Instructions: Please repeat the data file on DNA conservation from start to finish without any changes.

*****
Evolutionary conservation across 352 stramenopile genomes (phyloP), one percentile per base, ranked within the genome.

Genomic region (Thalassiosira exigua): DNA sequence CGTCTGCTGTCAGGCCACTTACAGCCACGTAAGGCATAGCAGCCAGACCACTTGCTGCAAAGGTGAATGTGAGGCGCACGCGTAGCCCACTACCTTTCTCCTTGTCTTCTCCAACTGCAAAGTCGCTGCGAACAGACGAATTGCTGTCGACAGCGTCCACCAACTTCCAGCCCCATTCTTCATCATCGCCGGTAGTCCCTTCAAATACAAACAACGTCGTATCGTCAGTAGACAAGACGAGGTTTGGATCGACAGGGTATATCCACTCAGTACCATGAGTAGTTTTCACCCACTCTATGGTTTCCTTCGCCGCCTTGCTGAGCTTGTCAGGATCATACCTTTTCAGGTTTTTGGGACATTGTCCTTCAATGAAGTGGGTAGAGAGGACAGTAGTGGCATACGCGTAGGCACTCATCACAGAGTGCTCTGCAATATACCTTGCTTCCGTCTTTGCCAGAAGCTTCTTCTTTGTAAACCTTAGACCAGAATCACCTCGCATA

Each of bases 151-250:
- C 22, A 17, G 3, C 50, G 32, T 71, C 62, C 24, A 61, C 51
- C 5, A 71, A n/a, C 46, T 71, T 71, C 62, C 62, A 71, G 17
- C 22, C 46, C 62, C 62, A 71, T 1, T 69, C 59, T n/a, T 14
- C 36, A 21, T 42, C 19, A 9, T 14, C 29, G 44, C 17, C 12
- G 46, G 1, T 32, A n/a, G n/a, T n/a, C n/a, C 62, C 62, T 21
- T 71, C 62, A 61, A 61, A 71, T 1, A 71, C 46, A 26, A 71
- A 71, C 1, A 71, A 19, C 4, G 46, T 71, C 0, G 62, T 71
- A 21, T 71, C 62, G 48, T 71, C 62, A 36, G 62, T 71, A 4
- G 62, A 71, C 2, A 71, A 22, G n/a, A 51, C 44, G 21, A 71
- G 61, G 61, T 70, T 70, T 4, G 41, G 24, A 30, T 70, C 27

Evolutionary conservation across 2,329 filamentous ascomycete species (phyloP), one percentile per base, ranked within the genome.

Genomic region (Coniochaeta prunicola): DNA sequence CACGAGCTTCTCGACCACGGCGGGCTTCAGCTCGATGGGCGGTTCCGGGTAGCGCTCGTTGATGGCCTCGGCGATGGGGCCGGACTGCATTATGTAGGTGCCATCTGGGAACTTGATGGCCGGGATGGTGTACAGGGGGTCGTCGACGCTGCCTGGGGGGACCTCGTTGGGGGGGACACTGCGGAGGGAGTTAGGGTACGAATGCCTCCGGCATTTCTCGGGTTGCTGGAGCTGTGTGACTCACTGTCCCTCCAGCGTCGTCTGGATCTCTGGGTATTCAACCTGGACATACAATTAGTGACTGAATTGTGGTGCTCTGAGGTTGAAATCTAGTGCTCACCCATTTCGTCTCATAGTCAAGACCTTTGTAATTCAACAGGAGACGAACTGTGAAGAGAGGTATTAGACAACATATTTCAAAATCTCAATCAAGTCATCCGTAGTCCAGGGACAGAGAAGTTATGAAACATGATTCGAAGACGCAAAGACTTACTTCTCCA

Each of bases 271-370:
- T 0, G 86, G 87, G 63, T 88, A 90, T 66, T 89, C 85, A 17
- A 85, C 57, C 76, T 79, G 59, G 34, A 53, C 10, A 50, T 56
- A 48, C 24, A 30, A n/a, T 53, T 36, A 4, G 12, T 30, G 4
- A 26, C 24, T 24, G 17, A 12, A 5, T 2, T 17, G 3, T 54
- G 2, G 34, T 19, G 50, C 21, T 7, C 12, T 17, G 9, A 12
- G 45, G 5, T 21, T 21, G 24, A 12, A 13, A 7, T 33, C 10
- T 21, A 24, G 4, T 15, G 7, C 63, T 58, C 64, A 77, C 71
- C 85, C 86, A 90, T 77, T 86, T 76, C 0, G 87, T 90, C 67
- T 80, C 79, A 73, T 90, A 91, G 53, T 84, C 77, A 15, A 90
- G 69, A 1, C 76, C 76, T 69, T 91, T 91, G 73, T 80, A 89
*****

Evolutionary conservation across 352 stramenopile genomes (phyloP), one percentile per base, ranked within the genome.

Genomic region (Thalassiosira exigua): DNA sequence CGTCTGCTGTCAGGCCACTTACAGCCACGTAAGGCATAGCAGCCAGACCACTTGCTGCAAAGGTGAATGTGAGGCGCACGCGTAGCCCACTACCTTTCTCCTTGTCTTCTCCAACTGCAAAGTCGCTGCGAACAGACGAATTGCTGTCGACAGCGTCCACCAACTTCCAGCCCCATTCTTCATCATCGCCGGTAGTCCCTTCAAATACAAACAACGTCGTATCGTCAGTAGACAAGACGAGGTTTGGATCGACAGGGTATATCCACTCAGTACCATGAGTAGTTTTCACCCACTCTATGGTTTCCTTCGCCGCCTTGCTGAGCTTGTCAGGATCATACCTTTTCAGGTTTTTGGGACATTGTCCTTCAATGAAGTGGGTAGAGAGGACAGTAGTGGCATACGCGTAGGCACTCATCACAGAGTGCTCTGCAATATACCTTGCTTCCGTCTTTGCCAGAAGCTTCTTCTTTGTAAACCTTAGACCAGAATCACCTCGCATA

Each of bases 151-250:
- C 22, A 17, G 3, C 50, G 32, T 71, C 62, C 24, A 61, C 51
- C 5, A 71, A n/a, C 46, T 71, T 71, C 62, C 62, A 71, G 17
- C 22, C 46, C 62, C 62, A 71, T 1, T 69, C 59, T n/a, T 14
- C 36, A 21, T 42, C 19, A 9, T 14, C 29, G 44, C 17, C 12
- G 46, G 1, T 32, A n/a, G n/a, T n/a, C n/a, C 62, C 62, T 21
- T 71, C 62, A 61, A 61, A 71, T 1, A 71, C 46, A 26, A 71
- A 71, C 1, A 71, A 19, C 4, G 46, T 71, C 0, G 62, T 71
- A 21, T 71, C 62, G 48, T 71, C 62, A 36, G 62, T 71, A 4
- G 62, A 71, C 2, A 71, A 22, G n/a, A 51, C 44, G 21, A 71
- G 61, G 61, T 70, T 70, T 4, G 41, G 24, A 30, T 70, C 27

Evolutionary conservation across 2,329 filamentous ascomycete species (phyloP), one percentile per base, ranked within the genome.

Genomic region (Coniochaeta prunicola): DNA sequence CACGAGCTTCTCGACCACGGCGGGCTTCAGCTCGATGGGCGGTTCCGGGTAGCGCTCGTTGATGGCCTCGGCGATGGGGCCGGACTGCATTATGTAGGTGCCATCTGGGAACTTGATGGCCGGGATGGTGTACAGGGGGTCGTCGACGCTGCCTGGGGGGACCTCGTTGGGGGGGACACTGCGGAGGGAGTTAGGGTACGAATGCCTCCGGCATTTCTCGGGTTGCTGGAGCTGTGTGACTCACTGTCCCTCCAGCGTCGTCTGGATCTCTGGGTATTCAACCTGGACATACAATTAGTGACTGAATTGTGGTGCTCTGAGGTTGAAATCTAGTGCTCACCCATTTCGTCTCATAGTCAAGACCTTTGTAATTCAACAGGAGACGAACTGTGAAGAGAGGTATTAGACAACATATTTCAAAATCTCAATCAAGTCATCCGTAGTCCAGGGACAGAGAAGTTATGAAACATGATTCGAAGACGCAAAGACTTACTTCTCCA

Each of bases 271-370:
- T 0, G 86, G 87, G 63, T 88, A 90, T 66, T 89, C 85, A 17
- A 85, C 57, C 76, T 79, G 59, G 34, A 53, C 10, A 50, T 56
- A 48, C 24, A 30, A n/a, T 53, T 36, A 4, G 12, T 30, G 4
- A 26, C 24, T 24, G 17, A 12, A 5, T 2, T 17, G 3, T 54
- G 2, G 34, T 19, G 50, C 21, T 7, C 12, T 17, G 9, A 12
- G 45, G 5, T 21, T 21, G 24, A 12, A 13, A 7, T 33, C 10
- T 21, A 24, G 4, T 15, G 7, C 63, T 58, C 64, A 77, C 71
- C 85, C 86, A 90, T 77, T 86, T 76, C 0, G 87, T 90, C 67
- T 80, C 79, A 73, T 90, A 91, G 53, T 84, C 77, A 15, A 90
- G 69, A 1, C 76, C 76, T 69, T 91, T 91, G 73, T 80, A 89